Yeah, hopefully down the road and everything is rescheduled. I think the best thing is gonna be it’s gonna be a very busy fall, I think.
Chef Mark Allison 36:25
Unknown Speaker 36:32
you’re listening to diabetes connections with Stacey Sims.
Stacey Simms 36:38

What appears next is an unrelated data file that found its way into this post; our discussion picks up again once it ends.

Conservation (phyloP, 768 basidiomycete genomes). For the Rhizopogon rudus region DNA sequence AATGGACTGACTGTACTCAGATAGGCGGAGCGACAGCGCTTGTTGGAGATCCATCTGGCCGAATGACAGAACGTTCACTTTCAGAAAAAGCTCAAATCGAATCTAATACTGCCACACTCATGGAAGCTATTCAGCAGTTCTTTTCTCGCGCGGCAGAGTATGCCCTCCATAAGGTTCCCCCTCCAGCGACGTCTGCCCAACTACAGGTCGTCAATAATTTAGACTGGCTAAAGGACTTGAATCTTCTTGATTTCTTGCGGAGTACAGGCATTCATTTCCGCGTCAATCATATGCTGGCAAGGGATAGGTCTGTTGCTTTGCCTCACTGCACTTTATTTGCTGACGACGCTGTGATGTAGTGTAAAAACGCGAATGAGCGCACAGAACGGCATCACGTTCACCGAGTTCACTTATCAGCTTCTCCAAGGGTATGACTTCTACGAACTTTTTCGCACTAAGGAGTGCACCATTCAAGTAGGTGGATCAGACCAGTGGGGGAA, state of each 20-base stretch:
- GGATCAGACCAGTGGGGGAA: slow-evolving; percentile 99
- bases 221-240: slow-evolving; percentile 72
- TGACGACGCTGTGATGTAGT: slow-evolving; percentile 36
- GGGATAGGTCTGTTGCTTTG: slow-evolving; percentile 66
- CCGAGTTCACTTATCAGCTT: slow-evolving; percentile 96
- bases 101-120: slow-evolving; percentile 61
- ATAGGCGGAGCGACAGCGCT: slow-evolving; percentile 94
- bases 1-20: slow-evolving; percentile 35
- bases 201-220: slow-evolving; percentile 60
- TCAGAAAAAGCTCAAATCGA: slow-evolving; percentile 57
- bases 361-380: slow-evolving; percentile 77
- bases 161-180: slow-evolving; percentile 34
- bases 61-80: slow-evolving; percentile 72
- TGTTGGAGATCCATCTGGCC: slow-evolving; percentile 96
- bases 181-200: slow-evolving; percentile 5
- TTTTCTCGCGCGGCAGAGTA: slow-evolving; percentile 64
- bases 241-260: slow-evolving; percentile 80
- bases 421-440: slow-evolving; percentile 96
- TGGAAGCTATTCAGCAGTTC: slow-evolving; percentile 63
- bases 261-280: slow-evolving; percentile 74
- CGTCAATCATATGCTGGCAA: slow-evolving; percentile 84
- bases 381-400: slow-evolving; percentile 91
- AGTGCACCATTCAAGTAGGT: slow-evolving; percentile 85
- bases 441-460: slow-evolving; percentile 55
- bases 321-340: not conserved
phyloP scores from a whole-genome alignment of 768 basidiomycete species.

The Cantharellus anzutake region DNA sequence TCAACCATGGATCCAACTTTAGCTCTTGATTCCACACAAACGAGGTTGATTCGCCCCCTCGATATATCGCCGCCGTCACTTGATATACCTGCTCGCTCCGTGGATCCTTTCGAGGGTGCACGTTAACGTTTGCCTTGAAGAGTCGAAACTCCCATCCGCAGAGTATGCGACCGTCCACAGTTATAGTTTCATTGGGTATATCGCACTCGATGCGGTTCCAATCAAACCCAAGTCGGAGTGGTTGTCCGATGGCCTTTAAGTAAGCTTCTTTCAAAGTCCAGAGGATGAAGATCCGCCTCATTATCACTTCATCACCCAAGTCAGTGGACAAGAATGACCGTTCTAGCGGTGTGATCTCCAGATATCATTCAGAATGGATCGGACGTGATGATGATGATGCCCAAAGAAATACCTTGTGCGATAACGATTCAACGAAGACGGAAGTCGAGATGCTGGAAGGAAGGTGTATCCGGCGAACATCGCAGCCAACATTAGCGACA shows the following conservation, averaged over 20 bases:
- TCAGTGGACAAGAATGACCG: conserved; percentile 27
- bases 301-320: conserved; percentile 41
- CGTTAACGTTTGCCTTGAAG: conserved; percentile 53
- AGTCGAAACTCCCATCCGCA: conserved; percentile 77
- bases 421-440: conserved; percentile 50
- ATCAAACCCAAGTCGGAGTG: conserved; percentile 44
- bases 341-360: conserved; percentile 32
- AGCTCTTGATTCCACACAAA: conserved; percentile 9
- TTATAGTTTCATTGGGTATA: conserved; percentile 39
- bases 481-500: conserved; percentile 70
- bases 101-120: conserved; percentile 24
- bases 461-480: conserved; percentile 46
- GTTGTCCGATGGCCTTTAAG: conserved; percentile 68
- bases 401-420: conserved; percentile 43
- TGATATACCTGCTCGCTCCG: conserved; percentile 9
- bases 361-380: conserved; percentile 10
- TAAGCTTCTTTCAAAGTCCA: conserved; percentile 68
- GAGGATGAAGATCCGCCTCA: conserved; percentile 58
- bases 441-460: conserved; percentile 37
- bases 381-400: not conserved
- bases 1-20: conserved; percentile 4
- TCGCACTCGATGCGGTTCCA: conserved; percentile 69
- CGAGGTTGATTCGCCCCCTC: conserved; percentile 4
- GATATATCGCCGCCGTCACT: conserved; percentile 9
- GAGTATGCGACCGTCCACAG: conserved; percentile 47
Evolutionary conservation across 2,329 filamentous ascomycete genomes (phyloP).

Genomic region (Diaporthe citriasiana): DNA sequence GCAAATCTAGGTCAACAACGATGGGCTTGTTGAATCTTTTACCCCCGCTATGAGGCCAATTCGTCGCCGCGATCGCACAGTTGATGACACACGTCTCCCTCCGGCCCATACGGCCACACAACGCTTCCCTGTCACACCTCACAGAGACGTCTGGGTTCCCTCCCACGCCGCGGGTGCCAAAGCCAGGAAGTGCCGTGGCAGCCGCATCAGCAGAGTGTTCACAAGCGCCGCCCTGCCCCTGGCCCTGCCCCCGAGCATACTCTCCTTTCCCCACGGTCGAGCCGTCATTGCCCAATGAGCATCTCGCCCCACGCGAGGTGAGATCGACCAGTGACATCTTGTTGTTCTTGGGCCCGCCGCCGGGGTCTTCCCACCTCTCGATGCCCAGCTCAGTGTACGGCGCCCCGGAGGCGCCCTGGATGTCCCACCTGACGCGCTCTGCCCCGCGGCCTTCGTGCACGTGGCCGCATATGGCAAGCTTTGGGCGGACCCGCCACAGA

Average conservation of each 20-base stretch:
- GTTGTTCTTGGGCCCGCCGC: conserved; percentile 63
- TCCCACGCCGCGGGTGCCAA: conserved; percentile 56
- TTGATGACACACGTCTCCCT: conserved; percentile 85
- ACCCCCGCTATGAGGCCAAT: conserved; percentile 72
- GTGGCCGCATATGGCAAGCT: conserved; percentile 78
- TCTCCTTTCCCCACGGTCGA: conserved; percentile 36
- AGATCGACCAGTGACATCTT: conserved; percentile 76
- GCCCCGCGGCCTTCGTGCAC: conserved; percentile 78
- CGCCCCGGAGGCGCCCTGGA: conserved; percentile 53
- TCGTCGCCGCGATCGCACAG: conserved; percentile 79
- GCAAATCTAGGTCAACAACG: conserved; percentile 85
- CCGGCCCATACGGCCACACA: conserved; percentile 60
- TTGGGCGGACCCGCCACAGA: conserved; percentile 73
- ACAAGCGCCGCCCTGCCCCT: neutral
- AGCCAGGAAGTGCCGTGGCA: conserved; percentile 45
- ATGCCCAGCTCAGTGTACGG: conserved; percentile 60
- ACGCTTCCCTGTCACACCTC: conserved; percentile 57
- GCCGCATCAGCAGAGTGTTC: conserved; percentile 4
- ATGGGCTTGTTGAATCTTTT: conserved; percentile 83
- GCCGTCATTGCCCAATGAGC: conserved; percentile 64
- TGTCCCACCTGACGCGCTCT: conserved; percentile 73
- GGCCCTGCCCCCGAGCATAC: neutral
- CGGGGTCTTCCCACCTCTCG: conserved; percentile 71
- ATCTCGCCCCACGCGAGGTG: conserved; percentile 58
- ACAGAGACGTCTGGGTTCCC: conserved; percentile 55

Lots more information at the episode homepage. And of course, as I mentioned, we’ll put some of the recipes and other information Mark was very generous and giving me an excerpt from the book. I will put that in the Facebook group, diabetes connections, the group, I don’t care what he says I am not trying to kill smoothie. I’ve been there done that. But for somebody like me, having a green smoothie is a big step. I do eat a lot of vegetables. But I never thought I’d like smoothie. But like I said, the spinach smoothie was great. So he just like he said, one new thing, one new thing. Try it, see if you like it. You know, I’ve tried to teach my kids, although my husband is a really good cook, and he’s done a much better job of teaching the kids actual cooking skills, but I try to teach them that mistakes are okay, which is coming out of my mouth. I just realized that just sounds like everything else I say with diabetes. But I mean, it’s my philosophy of cooking too, because I make a ton of mistakes and everything somehow tastes good. I mean, sure, I’ve burned things. The first book I wrote was, I can’t cook but I know someone who can. Actually Mark has a recipe. That book is a wonderful recipe. The conceit of that book is that I can’t cook so I went and asked all of my restaurant and Chef friends for recipes. And it was a big book for charity for jdrf. And it was a lot of fun, but I did write a whole bunch of kitchen disaster stories into that book. Yeah, I think my life philosophy is make all the mistakes. Hey, it’s working out so far. Up next, tell me something good. But first diabetes Connections is brought to you by dexcom. We have been Using the dexcom g six since it came out almost two years ago is that possible? It is just amazing. The dexcom g six is FDA permitted for no finger sticks for calibration and diabetes treatment decisions. You do that to our warm up and then the number just pops up if you like us have used x come for a long time before that. It’s really wild to see the number just kind of self populate. You just have to do a lot more finger sticks for calibration. We’ve been using the dexcom for a long time. It was six years this past December and it just keeps getting better. The G six has longer sensor were 10 days and the new sensor applicator is so much easier to use. And of course the alerts and alarms we can set them how we want if your glucose alerts and readings from the G six do not match symptoms or expectations. Use a blood glucose meter to make diabetes treatment decisions. To learn more, go to diabetes connections comm and click on that dexcom logo